When your child support orders were originally drafted, you and your ex-spouse were in specific financial situations. But, after a few years, you may have experienced more costs, less income, etc. In these situations, you may wonder what your options are for increasing child support, and if the courts will approve such a request.
It is important to realize that requesting an increase in child support is serious, and not always granted. Merely alleging that your ex has increased their income is not enough to increase your child support payments. Instead, you need to prove a substantial change and then justify your request.
Proving a Substantial Change in Court
In order to increase or decrease child support payments, the requesting parent is required to prove that after the existing order went into effect, a substantial change in financial circumstances was experienced – either by themselves or the other parent.
Some reasons that are often used to grant an increase include:
- Substantial income increase in the paying parent’s income – usually by 10 percent or higher. The courts consider which parent is best for the child’s living, and the non-custodial parent is then responsible for paying their portion of the child’s care expenses. If they experience more than a 10 percent increase in their income, the courts may grant a child support increase.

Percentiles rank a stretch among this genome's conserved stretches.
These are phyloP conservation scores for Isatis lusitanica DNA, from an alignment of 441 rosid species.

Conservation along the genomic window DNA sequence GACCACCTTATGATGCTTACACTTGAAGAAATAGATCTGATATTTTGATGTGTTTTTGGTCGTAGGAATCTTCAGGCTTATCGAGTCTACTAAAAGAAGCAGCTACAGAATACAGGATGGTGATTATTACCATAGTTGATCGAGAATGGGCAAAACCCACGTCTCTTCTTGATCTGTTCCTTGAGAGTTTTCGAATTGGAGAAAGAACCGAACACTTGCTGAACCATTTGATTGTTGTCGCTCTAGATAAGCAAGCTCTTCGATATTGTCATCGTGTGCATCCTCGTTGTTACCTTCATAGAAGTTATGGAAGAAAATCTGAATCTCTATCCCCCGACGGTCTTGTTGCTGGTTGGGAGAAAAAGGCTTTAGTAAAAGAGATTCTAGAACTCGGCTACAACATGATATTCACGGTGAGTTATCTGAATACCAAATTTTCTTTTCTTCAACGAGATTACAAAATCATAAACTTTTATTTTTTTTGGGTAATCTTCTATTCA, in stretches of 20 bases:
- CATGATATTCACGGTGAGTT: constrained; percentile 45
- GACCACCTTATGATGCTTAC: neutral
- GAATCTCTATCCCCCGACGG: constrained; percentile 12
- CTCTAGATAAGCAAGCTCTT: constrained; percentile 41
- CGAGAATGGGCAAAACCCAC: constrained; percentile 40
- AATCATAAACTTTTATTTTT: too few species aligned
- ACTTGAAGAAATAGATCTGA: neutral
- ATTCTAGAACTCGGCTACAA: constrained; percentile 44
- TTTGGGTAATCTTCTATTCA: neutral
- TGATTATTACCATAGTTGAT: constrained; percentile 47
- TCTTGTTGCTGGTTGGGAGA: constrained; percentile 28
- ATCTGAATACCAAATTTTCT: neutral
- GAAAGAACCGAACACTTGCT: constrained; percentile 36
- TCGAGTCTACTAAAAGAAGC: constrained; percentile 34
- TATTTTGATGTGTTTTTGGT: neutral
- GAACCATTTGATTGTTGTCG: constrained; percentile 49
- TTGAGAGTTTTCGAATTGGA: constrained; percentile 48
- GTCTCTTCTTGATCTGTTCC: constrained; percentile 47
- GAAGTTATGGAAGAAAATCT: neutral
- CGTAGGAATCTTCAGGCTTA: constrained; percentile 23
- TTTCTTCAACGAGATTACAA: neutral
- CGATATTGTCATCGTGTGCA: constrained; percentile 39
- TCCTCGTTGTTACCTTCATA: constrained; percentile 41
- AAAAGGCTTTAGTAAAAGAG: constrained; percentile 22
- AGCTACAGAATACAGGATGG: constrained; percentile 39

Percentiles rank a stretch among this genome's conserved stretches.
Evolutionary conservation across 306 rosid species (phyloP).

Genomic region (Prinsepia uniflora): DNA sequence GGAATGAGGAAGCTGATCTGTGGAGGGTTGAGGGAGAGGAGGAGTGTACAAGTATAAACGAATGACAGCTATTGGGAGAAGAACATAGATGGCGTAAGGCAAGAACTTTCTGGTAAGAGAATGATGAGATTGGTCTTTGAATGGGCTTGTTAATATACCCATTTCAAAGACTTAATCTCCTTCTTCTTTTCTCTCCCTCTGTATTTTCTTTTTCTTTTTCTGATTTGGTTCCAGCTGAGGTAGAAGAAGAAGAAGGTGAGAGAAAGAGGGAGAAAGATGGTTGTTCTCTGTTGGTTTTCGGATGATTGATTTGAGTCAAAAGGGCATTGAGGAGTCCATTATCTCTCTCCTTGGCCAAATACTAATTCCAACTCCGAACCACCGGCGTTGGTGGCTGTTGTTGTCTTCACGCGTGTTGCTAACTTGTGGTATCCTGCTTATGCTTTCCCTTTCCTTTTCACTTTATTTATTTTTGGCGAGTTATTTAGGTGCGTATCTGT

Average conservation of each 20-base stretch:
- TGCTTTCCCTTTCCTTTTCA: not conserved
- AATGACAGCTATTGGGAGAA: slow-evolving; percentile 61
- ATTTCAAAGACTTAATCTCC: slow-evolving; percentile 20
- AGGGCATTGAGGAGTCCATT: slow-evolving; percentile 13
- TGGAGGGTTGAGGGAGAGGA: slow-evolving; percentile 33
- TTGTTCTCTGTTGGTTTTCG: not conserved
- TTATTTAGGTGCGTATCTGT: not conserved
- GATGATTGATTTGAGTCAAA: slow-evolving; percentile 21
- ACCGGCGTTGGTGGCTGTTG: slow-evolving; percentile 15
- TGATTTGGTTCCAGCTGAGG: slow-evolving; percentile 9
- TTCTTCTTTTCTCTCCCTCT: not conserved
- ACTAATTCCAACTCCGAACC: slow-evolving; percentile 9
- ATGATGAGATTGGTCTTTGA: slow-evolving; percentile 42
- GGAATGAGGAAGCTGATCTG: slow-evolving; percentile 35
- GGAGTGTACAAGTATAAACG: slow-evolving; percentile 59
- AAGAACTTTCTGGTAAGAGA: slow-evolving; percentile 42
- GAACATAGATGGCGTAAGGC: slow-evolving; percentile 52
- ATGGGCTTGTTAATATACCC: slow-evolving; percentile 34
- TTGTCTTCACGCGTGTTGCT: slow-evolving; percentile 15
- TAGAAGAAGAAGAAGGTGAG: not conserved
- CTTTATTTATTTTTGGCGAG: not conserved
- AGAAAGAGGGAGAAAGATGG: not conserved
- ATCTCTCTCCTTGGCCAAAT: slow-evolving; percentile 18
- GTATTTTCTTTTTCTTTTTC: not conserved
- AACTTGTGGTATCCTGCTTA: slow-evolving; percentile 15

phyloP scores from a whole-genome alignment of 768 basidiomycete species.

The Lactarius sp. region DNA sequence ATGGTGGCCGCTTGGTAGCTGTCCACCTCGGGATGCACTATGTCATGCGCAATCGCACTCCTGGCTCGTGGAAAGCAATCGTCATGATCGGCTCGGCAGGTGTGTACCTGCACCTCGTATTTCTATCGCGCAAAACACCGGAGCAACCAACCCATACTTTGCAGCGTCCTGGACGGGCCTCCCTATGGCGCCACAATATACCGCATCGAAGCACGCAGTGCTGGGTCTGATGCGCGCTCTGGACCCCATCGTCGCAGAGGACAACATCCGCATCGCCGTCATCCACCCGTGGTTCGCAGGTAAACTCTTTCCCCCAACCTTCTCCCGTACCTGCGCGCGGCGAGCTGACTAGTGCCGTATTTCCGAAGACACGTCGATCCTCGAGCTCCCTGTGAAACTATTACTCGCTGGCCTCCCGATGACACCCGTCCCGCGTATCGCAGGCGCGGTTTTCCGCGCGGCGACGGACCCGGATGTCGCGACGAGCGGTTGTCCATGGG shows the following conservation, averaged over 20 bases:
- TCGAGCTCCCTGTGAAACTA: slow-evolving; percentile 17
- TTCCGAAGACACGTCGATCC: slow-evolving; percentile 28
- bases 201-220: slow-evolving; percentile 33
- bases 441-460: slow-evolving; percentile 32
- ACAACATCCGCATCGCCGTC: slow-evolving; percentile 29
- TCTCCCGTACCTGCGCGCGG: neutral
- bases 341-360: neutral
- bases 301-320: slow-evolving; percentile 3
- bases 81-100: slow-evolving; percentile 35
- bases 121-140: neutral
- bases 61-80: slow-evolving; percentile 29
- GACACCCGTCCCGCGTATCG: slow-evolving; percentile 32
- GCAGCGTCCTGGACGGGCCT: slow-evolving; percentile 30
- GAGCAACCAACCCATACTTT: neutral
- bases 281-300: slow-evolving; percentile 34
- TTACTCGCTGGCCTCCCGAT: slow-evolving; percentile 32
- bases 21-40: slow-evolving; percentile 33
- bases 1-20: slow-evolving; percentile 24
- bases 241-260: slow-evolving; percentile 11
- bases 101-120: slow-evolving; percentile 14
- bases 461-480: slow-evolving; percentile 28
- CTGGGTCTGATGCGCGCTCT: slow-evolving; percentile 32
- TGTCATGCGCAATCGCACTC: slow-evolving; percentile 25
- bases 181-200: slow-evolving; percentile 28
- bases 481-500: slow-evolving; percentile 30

- Substantial decrease in the custodial parent’s income requiring more contribution from the non-custodial parent. This can include a change in work status, loss of job, etc. The decrease must be 10 percent or more.
- Substantial increase in the child’s needs. This can include medical expenses, health care costs, educational expenses, cost of living, or age-related expenses.
Requesting the Modification
You will need to speak with an attorney regarding your request to modify child support. Your attorney will need to submit a formal request to the court, and you will most likely have to prove your case in front of a judge. You may be able to modify via mediation, but it will depend on the wording that exists in your current child support and custody order. If the substantial change is present and the request is in the best interest of the child, the courts will typically approve the request to increase child support payments.
If parents cannot agree, however, they may have to litigate in court, and a judge will decide not only if an increase in warranted, but the proper amount based on state law.
Speak with a Family Law Attorney in Nevada
If you feel that your child support order needs to be changed, and you want to request a modification, contact a family law attorney at De Castroverde Law Group today. Schedule your consultation at 702-222-9999, or fill out an online contact form with your child support questions.